Glen has done a detailed study of the issue of handling disruption power on the wall in ITER, and basically just a few disruptions will put a hole in the vacuum vessel. ITER also will have a huge amount (~10 MA) of runaway electrons (produced by the loop voltage) that will have to be handled in a disruption. There are no wall materials that are good enough to handle a disruption, which probably will not deposit its energy uniformly.
John is right about the issue of particle/power-handling in a running steady-state tokamak or stellarator. It is certainly an area of needed research for both confinement types. But you could design a stellarator to have more than one divertor region per period to increase the area. I disagree about the "weird orbits." The whole idea of the quasi configurations is that you get a third quasi-constant of the motion, which confines the energetic ions better than in a conventional stellarator. That being said, the orbits (which conserve J*) certainly have a larger radial extent than banana orbits in a tokamak.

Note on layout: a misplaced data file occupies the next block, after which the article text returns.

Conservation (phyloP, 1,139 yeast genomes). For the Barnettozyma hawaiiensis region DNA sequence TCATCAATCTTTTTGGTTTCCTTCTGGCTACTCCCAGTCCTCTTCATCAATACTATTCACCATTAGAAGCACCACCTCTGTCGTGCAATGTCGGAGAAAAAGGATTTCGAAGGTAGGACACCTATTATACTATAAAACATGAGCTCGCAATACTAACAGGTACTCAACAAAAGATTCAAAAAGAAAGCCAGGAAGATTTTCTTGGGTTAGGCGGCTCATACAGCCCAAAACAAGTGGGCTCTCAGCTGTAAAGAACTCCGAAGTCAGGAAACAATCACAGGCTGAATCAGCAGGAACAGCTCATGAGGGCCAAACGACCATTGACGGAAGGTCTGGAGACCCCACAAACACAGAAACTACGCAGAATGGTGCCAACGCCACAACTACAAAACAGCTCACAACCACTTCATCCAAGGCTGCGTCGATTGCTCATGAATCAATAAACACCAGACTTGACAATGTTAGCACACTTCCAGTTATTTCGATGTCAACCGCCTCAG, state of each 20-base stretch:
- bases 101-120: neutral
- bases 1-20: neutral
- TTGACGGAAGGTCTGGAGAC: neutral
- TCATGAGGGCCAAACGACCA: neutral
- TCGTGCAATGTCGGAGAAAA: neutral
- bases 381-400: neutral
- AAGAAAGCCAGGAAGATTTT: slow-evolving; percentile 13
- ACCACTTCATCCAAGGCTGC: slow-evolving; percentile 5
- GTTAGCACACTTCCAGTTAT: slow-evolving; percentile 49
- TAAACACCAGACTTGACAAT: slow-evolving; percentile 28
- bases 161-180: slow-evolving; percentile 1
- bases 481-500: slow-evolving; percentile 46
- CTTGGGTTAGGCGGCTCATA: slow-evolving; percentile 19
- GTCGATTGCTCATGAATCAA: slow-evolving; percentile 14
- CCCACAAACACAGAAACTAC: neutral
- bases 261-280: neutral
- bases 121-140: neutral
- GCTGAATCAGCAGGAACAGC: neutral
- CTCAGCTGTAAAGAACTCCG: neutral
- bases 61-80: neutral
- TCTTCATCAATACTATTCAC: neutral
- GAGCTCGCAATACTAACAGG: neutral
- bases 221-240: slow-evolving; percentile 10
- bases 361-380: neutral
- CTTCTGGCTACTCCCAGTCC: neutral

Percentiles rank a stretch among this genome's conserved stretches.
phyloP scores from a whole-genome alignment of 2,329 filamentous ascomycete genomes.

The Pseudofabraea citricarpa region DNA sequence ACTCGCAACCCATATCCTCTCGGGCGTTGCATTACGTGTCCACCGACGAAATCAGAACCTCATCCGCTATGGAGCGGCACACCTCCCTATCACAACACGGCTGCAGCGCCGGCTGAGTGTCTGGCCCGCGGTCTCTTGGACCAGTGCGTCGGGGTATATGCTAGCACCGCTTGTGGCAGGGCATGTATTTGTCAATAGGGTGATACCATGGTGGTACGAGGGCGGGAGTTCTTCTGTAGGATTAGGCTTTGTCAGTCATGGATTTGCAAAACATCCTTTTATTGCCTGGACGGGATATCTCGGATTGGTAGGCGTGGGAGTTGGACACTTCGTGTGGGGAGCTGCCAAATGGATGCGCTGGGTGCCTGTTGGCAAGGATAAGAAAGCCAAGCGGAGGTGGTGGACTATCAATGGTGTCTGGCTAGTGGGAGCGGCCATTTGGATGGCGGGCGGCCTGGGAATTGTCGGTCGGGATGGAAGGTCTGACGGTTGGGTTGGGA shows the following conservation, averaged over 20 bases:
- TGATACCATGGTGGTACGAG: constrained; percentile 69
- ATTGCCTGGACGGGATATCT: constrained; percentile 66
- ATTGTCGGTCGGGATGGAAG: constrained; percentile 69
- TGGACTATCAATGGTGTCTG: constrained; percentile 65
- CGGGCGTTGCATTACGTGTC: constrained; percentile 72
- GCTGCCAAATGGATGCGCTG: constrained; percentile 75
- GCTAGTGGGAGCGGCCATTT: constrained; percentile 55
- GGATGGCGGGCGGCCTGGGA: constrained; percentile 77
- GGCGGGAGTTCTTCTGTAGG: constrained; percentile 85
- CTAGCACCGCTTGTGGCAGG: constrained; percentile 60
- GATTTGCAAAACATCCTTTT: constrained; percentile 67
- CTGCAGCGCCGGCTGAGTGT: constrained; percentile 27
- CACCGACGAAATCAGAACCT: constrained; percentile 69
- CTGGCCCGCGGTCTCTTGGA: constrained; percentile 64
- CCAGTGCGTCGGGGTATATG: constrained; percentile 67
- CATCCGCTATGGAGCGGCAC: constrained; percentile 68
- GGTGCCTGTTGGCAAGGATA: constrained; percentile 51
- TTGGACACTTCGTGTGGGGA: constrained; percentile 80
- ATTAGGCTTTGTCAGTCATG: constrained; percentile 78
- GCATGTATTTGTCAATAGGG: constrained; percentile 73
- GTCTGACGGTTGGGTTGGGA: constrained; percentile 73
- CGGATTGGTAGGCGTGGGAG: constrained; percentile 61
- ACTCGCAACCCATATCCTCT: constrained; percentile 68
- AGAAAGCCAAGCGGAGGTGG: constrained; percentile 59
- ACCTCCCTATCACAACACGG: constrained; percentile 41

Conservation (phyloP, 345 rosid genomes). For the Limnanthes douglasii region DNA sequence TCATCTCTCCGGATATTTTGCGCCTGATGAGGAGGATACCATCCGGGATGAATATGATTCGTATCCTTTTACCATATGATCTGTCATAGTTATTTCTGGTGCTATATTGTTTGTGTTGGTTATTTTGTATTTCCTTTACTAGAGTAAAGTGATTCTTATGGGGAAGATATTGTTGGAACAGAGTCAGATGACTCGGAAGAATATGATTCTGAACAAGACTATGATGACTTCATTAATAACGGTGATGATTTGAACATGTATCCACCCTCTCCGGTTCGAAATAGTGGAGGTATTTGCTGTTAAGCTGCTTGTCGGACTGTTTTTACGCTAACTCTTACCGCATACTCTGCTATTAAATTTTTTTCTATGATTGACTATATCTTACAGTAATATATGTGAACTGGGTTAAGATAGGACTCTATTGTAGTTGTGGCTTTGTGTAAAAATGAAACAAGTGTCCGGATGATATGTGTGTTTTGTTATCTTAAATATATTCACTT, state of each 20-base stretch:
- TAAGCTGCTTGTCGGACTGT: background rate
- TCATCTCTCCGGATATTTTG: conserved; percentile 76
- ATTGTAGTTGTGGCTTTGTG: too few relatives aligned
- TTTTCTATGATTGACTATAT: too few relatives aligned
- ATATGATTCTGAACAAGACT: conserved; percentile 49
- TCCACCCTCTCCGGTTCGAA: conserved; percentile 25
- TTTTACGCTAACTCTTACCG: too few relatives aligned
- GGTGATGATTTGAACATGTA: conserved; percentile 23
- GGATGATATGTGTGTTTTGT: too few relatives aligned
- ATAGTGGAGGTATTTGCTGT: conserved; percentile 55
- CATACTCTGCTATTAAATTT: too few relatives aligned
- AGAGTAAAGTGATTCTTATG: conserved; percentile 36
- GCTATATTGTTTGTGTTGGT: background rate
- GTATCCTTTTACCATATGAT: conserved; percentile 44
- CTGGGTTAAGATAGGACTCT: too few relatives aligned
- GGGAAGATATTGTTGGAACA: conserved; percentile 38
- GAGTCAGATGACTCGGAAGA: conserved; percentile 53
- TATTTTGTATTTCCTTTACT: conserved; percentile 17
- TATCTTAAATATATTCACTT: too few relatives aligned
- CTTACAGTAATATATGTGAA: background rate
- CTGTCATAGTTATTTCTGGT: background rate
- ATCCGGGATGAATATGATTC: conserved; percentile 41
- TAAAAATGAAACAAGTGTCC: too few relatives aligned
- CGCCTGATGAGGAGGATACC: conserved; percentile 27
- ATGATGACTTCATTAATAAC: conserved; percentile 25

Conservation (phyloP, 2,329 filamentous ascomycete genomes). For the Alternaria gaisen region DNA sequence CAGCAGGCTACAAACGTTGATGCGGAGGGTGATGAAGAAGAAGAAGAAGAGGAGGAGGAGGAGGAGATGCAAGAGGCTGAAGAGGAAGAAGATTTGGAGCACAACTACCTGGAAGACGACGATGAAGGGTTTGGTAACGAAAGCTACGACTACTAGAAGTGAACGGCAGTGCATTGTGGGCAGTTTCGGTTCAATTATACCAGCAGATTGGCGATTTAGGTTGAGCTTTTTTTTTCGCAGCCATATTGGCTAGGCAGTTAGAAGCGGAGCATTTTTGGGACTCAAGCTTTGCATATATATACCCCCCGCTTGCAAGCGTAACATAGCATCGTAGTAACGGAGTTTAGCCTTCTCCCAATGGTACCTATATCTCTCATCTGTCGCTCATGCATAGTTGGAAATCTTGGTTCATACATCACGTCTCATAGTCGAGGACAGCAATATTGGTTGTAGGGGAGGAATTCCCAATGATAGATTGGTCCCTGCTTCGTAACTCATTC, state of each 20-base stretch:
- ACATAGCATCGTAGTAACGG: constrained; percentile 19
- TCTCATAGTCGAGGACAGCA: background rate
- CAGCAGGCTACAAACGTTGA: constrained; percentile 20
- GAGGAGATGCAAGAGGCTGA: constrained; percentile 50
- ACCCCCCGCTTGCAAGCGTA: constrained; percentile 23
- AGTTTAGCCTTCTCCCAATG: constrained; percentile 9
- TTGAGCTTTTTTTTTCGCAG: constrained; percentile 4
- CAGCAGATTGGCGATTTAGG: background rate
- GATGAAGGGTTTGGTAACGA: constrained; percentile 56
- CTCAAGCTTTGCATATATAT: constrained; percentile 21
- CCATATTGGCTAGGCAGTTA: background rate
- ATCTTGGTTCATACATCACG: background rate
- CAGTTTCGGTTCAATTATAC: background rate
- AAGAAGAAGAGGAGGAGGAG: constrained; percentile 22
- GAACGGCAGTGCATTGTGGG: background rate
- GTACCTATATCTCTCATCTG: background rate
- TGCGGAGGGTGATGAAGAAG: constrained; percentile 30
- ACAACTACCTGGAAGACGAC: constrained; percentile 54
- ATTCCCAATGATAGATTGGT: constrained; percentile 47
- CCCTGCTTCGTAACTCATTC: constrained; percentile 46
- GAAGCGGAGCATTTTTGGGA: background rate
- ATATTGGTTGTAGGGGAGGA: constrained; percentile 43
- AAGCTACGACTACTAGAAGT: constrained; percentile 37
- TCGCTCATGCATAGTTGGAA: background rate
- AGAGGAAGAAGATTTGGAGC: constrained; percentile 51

ITER does not have a self-consistent design, let alone a self-consistent burning operational scenario. It is unclear whether either a tokamak or a stellarator could be an economic power reactor. If the wall problem cannot be solved, perhaps a liquid metal wall will be required (immune to neutron damage). In this case, toroidal configurations cannot be used at all. These are all good reasons to stop ITER and to continue research on materials and alternatives to tokamaks.